Zero UI and the Future of Online Retail

By Hugh Fletcher

If 2017 was the year that the world woke up to Zero UI (User Interface), or screenless, devices, 2018 has certainly solidified the status of voice assistants as the trend that will have the biggest impact on retailers and shoppers. Only recently, eMarketer predicted that an astonishing 76.5 million ‘smart speakers’ would be in operation by 2020.

Shoppers are clearly becoming more accustomed to devices that can do everything from telling them the weather to ordering their weekly groceries. Amazon and Google were the first two to pioneer this idea in households, as shoppers increasingly adopt the Echo and Home devices.

Meanwhile, companies are beginning to invest in voice with Virgin Trains — the latest to sell its products through Amazon’s Alexa. By allowing customers to book directly using just their voice, The Trainline has taken the next step in creating a seamless customer experience.

As the use of speech to shop becomes common, what can brands do to ensure they are preparing for this new way of shopping?

Voice technology isn’t new – we’ve been using it for longer than we think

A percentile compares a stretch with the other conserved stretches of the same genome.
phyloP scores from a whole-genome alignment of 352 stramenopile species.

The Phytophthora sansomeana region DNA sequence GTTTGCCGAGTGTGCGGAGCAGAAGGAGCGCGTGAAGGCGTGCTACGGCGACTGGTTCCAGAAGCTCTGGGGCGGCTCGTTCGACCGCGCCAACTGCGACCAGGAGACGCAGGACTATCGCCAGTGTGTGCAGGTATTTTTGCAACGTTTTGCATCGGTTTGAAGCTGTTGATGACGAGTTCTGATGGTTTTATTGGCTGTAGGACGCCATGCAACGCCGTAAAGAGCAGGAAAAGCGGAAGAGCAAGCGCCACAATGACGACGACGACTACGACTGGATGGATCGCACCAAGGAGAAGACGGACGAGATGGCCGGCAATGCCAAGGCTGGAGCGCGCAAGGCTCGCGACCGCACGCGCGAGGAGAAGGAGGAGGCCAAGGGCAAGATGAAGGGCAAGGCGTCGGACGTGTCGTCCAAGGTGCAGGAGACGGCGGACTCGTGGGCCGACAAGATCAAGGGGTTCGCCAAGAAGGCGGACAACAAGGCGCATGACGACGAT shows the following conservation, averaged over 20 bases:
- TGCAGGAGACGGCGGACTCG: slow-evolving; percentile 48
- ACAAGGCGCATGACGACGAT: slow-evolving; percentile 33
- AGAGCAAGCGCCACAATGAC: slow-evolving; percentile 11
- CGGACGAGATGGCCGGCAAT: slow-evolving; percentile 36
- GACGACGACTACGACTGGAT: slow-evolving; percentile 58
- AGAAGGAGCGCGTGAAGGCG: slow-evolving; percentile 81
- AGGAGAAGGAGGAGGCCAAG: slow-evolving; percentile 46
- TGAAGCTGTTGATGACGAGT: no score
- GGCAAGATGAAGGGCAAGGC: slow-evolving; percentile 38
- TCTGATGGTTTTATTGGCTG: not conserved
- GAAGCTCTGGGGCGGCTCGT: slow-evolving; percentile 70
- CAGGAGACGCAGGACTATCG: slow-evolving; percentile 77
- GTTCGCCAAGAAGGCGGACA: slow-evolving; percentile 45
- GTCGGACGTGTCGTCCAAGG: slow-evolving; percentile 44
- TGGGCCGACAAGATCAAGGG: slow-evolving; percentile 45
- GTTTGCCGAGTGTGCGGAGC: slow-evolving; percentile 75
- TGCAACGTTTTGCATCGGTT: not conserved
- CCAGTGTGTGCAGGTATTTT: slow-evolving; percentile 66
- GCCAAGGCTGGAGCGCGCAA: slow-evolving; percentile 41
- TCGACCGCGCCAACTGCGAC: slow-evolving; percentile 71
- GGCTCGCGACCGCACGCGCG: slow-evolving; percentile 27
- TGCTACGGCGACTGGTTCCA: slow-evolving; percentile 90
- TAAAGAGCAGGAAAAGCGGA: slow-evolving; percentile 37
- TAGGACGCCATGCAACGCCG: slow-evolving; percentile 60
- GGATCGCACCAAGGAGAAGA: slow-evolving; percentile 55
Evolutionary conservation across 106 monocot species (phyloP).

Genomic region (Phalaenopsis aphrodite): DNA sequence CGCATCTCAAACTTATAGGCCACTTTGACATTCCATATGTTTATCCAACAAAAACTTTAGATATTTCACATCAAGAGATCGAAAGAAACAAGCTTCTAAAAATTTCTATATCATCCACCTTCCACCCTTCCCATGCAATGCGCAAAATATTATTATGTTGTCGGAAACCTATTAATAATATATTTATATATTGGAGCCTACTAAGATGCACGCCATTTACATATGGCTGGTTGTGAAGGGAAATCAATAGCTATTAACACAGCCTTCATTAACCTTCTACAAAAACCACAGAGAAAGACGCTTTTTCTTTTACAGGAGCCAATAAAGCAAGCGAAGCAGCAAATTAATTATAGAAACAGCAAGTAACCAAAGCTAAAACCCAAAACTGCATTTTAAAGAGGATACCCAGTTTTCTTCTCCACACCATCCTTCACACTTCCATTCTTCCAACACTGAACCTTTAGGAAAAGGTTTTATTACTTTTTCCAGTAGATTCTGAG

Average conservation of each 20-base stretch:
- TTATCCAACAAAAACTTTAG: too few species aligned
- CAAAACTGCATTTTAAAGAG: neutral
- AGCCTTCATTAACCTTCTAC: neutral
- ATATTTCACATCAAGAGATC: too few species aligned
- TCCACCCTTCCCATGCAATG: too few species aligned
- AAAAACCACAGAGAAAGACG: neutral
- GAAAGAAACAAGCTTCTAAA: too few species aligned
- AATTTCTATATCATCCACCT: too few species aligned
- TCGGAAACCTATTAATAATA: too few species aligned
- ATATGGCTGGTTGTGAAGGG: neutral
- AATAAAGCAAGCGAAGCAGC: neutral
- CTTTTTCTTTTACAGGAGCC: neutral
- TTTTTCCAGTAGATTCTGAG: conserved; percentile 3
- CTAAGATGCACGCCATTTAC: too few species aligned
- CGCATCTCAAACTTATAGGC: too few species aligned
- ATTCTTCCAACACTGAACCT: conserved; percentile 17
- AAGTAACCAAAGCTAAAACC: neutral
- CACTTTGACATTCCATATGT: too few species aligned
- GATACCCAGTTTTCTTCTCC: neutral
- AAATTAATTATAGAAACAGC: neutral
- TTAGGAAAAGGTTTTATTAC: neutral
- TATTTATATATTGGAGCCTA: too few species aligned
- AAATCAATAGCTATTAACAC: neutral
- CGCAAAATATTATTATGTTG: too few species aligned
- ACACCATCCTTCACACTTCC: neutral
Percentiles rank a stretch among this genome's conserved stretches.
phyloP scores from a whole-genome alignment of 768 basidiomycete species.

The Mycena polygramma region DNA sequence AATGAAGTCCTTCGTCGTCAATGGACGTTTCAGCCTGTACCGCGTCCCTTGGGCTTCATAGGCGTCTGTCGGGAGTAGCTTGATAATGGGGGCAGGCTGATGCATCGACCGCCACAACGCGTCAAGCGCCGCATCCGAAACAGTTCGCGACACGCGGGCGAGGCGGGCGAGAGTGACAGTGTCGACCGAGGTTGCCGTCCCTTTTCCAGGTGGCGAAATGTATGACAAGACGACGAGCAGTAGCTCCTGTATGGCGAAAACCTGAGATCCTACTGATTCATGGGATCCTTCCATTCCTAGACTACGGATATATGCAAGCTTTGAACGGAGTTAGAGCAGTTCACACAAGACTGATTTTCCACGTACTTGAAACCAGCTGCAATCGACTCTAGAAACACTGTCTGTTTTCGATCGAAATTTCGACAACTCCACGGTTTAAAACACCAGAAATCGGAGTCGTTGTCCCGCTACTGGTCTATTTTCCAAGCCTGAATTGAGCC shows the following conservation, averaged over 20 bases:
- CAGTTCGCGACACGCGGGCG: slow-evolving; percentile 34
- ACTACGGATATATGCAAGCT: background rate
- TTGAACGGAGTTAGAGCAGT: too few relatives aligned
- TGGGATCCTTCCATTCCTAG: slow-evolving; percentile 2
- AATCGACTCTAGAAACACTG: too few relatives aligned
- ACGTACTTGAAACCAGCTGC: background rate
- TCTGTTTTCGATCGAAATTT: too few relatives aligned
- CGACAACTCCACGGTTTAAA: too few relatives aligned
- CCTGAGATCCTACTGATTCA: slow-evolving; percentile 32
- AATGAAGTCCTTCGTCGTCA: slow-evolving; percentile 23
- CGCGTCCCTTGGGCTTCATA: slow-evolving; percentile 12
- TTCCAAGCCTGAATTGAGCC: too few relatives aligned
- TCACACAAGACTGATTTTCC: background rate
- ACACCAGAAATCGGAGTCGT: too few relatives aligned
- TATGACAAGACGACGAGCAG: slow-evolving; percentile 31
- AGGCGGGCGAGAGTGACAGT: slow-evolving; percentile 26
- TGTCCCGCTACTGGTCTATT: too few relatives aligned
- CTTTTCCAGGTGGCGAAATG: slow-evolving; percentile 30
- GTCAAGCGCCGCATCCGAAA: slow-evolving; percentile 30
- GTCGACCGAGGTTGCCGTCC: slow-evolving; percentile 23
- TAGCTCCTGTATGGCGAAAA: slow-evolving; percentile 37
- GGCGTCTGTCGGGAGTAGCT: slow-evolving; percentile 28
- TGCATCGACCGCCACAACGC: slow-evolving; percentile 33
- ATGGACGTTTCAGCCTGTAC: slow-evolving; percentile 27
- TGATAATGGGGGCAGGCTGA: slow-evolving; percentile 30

It’s easy to forget that we have all been using voice in our technology for much longer than just a year: Siri and, more recently, Bixby. It was applied to phones successfully because there is worth in the speed and ease that it can source information. The same goes for retail and Zero UI.

Retail is all about convenience – it’s exactly why online shopping took off rapidly. Shoppers want a service that is easy to use, smart, and ultimately gets the product delivered to their home as quickly as possible. Zero UI is simply the next step in that convenience cycle, removing the friction of the screen; you’re no longer required to turn on your laptop or type on your phone – you can talk directly to your machine instead.

Removing friction from customer experiences is something that the tech innovators, particularly Amazon, have focused on. So, it’s no surprise that they’re at the forefront of this voice revolution.

iPhone with Siri